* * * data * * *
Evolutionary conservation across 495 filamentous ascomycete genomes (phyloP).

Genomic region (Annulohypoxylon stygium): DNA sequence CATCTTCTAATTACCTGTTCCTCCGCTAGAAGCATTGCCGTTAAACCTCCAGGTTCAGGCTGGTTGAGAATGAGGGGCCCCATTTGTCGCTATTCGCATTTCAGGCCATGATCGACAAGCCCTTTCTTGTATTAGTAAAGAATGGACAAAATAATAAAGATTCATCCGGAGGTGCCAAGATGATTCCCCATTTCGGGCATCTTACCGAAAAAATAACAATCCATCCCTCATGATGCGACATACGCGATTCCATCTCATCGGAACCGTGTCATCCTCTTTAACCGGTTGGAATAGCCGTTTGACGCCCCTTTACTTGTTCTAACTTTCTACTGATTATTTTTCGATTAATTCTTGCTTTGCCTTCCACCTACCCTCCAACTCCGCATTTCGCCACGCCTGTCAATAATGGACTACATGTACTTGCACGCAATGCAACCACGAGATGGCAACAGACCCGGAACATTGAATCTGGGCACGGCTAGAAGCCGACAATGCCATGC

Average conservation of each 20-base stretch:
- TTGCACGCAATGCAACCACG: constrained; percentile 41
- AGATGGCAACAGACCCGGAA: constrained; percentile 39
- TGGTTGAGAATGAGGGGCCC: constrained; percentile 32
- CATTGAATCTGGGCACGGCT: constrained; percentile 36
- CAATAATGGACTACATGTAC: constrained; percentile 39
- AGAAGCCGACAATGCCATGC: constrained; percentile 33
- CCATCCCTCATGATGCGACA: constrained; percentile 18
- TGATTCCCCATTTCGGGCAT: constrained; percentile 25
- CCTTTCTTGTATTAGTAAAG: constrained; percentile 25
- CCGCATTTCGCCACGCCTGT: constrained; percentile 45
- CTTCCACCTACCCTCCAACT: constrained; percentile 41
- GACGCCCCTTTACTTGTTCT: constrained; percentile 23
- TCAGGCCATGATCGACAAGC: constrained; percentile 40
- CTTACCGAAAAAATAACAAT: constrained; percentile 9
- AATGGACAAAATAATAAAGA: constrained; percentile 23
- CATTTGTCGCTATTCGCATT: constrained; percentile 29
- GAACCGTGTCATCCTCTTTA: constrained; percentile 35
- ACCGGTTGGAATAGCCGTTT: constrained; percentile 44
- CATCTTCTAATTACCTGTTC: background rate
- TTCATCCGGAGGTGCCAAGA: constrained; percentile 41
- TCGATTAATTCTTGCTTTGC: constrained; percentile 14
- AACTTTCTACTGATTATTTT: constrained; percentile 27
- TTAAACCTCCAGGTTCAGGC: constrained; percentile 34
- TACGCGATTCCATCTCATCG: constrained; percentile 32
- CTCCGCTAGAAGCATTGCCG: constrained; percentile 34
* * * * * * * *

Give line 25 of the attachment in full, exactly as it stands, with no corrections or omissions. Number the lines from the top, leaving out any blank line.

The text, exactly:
- AACTTTCTACTGATTATTTT: constrained; percentile 27